A giant bull's head is just one of the many cartoon-like creatures welcoming tourists to the Porter Sculpture Park in Montrose, S.D.
Vultures that represent politicians and buzzards holding giant knives are just some of the over 40 creations that came from the inventive mind of Wayne Porter, a blacksmith who uses his appreciation of history to create metallic works of art at his establishment.
The cornerstone of Porter Sculpture Park is a 60-foot-tall bull's head that greats motorists driving along Interstate 90 heading to South Dakota's Black Hills, reported the Associated Press. Porter spent approximately three years creating the 25-ton bull's head which is mostly made out of railroad tie plates. Porter claims that this is most likely, the largest bull's head in the world.
If anyone builds one bigger, I'll know about it, Porter said, reported the AP. And if they did, they're crazy. I'm not going to argue with them.
The size of the piece is so amazing and welded to near perfection that Kelly Ludwig, a Kansas City graphic designer listed the park on an iPhone app she created called The Best Road Trip Ever!
It is amazingly impressive on its scale, Ludwig said, reported the Associated Press.
Porter is a metal sculptor who was born in 1959. He grew up in a small town in central South Dakota and began learning to weld from his father, who owned a blacksmith shop. According to his official biography, he made his first piece of art, a bronze metal horse, as the age of 12.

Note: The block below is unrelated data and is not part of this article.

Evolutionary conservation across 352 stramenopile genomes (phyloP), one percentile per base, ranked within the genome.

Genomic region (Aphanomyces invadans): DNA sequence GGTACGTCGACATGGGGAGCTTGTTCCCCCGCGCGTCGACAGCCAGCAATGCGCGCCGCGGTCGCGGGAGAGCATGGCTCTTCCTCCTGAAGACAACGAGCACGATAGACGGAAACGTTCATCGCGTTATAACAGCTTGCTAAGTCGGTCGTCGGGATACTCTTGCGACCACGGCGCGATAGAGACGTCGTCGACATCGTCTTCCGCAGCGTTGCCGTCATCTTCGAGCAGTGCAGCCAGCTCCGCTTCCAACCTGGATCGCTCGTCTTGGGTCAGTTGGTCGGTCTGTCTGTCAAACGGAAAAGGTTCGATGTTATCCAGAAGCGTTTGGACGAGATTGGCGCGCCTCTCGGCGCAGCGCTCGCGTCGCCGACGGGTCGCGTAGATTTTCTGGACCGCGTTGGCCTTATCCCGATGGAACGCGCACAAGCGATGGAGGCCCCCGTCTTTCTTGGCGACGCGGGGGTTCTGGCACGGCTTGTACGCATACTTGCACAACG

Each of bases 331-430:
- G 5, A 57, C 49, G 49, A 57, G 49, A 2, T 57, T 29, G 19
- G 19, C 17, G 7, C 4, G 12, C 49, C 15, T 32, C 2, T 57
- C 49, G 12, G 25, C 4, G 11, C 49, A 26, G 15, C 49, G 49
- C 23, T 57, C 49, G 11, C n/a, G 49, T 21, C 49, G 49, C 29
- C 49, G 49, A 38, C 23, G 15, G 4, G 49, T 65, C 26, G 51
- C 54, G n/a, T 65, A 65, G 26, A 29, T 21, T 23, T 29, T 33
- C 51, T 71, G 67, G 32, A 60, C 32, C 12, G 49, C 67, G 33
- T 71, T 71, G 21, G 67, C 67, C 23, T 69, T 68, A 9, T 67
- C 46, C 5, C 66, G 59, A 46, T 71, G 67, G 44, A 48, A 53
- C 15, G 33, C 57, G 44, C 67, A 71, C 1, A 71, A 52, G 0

After attending South Dakota State University, he raised sheep for a few years, while creating metal sculptures in his spare time.
Two o'clock in the morning, people would just have a ball on it, he said.
Eventually, hordes of people began showing up interested in viewing Porter's creations.
I said, no, no, it's right on Main Street. You don't have to pay me, he said. They said we're paying you.
His brother helped him purchase land along Interstate 90 and opened his Porter Sculpture Park in 2000.
He works on his art in St. Lawrence in the same blacksmith shop where he learned to weld during the rest of the year, according to his official biography. His pieces are majestic, whimsical and thought provoking and readily display the influence of the South Dakota prairies that he grew up on reflect his quick wit, humor, and diverse interests. He lives with his Australian shepherd dog, Bambino.
Porter offers guided tours when he is available.
He hopes to continue building upon some of his most prominent sculptures. He created a skeletal fish holding an umbrella using actual pipes.
I want to pipe in water someday, Porter said, creating the effect of rain.
Porter even hopes to add a musical element his creations of several red monks that people often mistake to be grim reapers.
I love Gregorian chants, he said.
Porter said he unsure how many people visit his park each year, but he will keep creating, even if the people stop coming.
When I'm really busy I can't count them, he said, reported the Associated Press. And when I'm not busy it's not worth counting them.
Porter's next big project is a 40-foot-tall horse. It could take several years to complete.